Three Positive Effects of Going Green

Making green choices can help reduce detrimental environmental effects.
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As more green products reach store shelves and information regarding eco-friendly lifestyles becomes increasingly prevalent, making sustainable choices is getting easier. Individuals who make this commitment often encourage local schools, businesses and even cities to re-evaluate daily routines to find ways to protect the planet, above and beyond government regulations. Taking steps to adopt green practices at home and at work can have positive ecological, economic, cultural and health impacts.

Conserves Natural Resources

Reducing water use, recycling waste and becoming more energy efficient are all simple, green actions that conserve natural resources. Shortening shower time by two minutes can conserve up to 700 gallons of water per month, according to the South Carolina Department of Natural Resources. The EPA estimates that keeping one ton of paper out of the landfill by recycling and using it instead of virgin material saves 17 trees and up to 4,000 kilowatt hours of electricity. Switching from traditional bulbs to LED bulbs can save up to 75 percent of energy use, the EPA's Energy Star program reports.

Protects Human Health

Greening the pantry, cleaning supply closet and garage can be a preventative measure for some health issues within the household. Pesticides have been linked to respiratory problems, neurological disorders, cancer and reproductive problems. Choosing organic produce can reduce exposure to these harmful substances. In addition, efforts to use environmentally-safe household cleaners and natural beauty and personal care products can also help. Natural products reduce the possibility of contact with the toxic substances found in standard products from these categories.

Saves Money

Many people think going green is expensive, but it doesn't have to be. Yes, buying organic produce can be more expensive than conventionally grown fruits and vegetables, but growing a garden at home can reduce these costs. Conserving up to 700 gallons of water per month and saving 75 percent of energy use on lighting will also reduce utility bills. Other green actions such as carpooling, harvesting rain water for gardening and making cleaners with vinegar and baking soda can also reap financial rewards.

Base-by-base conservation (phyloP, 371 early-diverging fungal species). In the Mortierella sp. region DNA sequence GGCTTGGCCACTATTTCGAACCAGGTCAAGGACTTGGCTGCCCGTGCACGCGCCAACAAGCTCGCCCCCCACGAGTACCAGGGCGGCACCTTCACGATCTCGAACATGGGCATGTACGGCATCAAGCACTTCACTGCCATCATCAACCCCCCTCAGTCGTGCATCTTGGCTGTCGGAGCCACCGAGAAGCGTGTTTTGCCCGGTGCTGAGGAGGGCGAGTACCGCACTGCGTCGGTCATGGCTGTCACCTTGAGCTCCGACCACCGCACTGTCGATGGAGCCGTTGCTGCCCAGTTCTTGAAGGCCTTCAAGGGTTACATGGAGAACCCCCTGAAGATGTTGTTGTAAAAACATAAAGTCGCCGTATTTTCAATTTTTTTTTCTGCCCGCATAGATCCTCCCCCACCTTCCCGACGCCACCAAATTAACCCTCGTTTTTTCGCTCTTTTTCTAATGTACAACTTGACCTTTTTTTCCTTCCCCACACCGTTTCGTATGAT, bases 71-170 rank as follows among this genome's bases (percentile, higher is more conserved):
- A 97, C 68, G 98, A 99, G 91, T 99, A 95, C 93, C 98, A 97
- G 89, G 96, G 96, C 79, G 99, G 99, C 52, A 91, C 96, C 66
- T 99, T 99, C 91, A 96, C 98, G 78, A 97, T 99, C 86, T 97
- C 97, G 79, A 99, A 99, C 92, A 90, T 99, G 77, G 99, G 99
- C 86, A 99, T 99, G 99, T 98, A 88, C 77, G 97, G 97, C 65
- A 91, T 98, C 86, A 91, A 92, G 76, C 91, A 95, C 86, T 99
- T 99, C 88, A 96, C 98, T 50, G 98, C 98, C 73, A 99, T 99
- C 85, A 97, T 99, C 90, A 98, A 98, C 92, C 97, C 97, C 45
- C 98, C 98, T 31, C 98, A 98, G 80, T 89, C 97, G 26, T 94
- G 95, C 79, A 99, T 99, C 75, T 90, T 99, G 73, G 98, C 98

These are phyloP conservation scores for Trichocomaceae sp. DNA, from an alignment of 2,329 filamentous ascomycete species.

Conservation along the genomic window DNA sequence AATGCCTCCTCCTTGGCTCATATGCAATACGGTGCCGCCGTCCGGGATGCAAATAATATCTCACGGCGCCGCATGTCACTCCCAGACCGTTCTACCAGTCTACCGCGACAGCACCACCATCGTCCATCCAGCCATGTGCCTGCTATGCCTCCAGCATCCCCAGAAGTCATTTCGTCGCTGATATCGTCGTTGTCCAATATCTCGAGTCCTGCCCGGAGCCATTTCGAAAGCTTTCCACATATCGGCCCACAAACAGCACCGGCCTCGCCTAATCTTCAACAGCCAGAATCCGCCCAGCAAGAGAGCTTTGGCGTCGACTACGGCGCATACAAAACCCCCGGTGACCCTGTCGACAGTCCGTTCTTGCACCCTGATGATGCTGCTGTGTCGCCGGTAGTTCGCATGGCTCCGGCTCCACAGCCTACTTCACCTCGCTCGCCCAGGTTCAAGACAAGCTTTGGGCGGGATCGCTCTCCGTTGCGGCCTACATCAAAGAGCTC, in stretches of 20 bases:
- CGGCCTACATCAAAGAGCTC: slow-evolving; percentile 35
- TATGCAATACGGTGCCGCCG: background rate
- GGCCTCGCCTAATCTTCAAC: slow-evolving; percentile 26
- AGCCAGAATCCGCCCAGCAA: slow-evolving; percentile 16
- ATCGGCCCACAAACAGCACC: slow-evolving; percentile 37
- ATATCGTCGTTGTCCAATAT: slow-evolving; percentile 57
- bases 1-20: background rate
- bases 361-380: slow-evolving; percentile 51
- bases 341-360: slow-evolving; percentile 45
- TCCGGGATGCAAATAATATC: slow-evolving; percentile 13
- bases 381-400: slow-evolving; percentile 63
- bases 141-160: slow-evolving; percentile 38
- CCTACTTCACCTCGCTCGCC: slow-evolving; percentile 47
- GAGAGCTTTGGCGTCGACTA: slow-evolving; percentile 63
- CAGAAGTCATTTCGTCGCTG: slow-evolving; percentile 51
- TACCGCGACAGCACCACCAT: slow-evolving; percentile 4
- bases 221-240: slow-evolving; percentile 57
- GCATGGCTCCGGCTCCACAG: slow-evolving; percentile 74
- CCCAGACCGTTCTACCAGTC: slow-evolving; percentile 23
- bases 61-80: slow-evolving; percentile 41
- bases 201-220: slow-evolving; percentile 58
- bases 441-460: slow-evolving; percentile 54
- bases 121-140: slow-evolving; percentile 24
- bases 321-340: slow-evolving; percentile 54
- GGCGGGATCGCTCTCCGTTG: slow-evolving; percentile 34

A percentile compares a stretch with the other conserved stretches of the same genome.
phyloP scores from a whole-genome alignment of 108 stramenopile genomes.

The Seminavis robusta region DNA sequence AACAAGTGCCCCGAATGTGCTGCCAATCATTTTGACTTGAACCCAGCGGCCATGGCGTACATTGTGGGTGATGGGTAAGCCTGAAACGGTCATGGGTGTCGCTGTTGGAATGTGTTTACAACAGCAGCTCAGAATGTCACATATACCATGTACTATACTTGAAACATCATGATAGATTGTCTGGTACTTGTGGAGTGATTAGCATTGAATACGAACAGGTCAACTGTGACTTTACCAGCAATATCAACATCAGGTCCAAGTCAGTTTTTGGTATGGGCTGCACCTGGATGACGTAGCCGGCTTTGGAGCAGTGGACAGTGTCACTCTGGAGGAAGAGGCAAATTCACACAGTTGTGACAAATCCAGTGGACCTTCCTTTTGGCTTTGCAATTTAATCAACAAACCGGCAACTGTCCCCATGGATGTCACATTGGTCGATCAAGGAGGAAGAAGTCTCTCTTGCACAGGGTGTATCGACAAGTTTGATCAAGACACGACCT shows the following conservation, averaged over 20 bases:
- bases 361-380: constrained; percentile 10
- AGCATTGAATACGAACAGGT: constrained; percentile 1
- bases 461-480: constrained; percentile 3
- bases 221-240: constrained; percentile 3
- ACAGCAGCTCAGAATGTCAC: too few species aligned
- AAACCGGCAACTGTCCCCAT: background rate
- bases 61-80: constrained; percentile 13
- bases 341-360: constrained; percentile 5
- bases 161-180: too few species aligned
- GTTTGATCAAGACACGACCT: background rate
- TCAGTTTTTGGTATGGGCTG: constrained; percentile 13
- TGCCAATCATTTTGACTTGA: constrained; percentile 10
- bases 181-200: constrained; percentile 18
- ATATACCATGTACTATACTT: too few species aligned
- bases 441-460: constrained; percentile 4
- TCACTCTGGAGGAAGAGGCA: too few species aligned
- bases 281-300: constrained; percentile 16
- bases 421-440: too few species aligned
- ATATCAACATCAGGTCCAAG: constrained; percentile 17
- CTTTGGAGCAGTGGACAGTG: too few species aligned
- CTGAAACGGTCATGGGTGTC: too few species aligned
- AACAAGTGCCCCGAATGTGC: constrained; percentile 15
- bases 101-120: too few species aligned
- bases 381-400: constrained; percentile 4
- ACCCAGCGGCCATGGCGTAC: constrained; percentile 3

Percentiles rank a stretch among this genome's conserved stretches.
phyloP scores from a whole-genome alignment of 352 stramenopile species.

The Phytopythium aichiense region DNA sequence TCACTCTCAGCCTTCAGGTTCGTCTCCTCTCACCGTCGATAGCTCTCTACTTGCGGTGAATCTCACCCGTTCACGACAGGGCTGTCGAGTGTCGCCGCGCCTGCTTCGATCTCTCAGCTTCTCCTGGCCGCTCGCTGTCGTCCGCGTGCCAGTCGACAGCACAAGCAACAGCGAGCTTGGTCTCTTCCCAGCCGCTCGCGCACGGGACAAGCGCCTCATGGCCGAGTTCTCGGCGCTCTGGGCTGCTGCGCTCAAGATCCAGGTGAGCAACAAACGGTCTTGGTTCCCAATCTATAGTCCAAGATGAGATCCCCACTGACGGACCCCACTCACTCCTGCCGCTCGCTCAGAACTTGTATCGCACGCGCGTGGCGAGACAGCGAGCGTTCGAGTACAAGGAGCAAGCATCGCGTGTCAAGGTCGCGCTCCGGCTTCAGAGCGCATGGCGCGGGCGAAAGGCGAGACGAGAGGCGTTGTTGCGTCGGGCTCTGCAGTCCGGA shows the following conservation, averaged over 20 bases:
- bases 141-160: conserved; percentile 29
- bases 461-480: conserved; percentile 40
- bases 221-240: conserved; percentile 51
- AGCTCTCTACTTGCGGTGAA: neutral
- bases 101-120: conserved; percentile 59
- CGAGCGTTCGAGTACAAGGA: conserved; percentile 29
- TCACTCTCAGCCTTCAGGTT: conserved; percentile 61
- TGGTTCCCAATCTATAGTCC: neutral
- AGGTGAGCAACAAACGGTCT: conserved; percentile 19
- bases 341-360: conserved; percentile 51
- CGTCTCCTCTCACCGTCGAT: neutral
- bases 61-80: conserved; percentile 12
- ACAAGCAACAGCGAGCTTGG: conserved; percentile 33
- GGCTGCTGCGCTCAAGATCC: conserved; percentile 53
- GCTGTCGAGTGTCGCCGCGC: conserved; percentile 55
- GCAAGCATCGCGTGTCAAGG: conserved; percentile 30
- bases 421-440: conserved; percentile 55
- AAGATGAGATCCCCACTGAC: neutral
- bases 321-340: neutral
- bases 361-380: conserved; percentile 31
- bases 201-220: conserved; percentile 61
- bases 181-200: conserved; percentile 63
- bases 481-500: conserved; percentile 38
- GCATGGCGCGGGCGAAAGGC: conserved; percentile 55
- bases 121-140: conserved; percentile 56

Added Bonus: Builds Community

Living sustainably can help strengthen community ties.
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Anyone can accept the challenge to make a difference by practicing environmental stewardship. Many green actions strengthen community ties. Carpooling, community gardens and volunteering for local environmental enhancement efforts all tend to bring people together for a common cause. Other opportunities to connect with and educate others on green principles can be built through online social networks and environmental blogs that can reach like-minded individuals across the globe.


About the Author

Rory Bratcher is a writer specializing in travel with children and aquatic biology. She chronicles her adventures in family travel online. Bratcher has more than 11 years of writing experience with work featured on websites including the U.S. Bureau of Reclamation's Watershare site. She holds a Master of Science in biology from Texas Christian University.

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